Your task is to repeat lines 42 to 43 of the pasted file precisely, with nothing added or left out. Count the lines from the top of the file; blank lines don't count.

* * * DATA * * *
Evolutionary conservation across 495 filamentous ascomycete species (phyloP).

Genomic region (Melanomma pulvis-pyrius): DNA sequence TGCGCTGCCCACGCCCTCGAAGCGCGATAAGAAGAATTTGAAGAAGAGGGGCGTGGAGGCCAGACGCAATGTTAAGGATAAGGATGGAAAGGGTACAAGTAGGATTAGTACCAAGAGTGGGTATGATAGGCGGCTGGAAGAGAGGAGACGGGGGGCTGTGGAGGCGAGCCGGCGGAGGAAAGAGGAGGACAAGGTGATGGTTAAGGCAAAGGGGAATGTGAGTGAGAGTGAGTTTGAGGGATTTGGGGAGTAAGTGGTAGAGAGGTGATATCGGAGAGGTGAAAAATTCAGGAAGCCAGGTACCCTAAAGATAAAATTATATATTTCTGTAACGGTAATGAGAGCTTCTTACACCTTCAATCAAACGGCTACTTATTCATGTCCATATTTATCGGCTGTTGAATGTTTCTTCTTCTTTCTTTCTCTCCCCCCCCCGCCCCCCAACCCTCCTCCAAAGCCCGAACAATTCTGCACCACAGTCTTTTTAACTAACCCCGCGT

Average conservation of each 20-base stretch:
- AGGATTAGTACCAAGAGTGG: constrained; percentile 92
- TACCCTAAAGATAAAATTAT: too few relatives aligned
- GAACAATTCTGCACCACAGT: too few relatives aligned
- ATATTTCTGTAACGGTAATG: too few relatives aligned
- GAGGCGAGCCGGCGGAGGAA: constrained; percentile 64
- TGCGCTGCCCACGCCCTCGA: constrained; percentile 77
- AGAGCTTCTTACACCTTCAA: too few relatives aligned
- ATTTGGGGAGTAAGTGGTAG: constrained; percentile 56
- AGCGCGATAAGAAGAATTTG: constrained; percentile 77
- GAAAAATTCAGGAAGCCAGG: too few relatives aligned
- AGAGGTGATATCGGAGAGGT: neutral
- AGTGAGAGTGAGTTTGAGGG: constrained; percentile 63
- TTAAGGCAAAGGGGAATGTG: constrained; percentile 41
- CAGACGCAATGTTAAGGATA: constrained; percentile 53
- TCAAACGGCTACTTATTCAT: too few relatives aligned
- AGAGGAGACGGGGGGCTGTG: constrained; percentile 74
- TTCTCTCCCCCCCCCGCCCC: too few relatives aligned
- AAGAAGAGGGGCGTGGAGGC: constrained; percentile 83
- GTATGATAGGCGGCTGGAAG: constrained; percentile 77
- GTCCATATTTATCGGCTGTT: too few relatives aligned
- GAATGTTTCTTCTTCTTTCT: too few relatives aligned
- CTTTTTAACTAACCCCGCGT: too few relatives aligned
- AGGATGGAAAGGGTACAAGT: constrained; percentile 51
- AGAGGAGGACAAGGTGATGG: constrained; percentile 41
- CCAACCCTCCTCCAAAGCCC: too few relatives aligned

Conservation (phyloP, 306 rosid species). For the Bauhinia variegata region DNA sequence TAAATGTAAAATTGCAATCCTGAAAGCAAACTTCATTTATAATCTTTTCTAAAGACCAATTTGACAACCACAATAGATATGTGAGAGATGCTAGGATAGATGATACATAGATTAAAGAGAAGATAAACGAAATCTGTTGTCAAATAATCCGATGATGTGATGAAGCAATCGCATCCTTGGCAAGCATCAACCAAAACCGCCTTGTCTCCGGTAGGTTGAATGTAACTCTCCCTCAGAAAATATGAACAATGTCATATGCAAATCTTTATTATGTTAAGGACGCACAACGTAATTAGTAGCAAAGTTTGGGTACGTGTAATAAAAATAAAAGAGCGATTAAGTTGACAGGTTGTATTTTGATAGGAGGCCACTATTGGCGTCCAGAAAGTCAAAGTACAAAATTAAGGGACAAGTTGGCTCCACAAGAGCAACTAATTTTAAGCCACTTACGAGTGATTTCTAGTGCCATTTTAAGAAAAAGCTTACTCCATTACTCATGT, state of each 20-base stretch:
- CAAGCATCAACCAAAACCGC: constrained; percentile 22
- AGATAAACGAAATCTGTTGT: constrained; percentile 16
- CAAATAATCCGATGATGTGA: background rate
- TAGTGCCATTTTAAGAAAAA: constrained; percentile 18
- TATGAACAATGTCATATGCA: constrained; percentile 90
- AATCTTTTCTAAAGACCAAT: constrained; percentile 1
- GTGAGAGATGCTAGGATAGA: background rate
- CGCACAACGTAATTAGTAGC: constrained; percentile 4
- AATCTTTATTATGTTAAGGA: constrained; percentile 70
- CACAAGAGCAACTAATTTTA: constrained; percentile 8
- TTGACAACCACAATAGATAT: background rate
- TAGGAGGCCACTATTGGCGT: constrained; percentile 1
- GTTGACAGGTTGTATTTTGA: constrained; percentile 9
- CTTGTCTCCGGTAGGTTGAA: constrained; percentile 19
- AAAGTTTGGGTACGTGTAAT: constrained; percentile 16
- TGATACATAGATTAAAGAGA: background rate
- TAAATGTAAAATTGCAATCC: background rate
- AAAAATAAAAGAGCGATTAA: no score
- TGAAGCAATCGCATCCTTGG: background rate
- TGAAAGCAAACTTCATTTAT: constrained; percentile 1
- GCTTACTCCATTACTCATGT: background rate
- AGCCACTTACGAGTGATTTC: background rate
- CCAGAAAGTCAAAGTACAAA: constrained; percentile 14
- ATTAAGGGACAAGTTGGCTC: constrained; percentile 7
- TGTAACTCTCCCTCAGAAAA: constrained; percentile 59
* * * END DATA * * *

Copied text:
- GTTGACAGGTTGTATTTTGA: constrained; percentile 9
- CTTGTCTCCGGTAGGTTGAA: constrained; percentile 19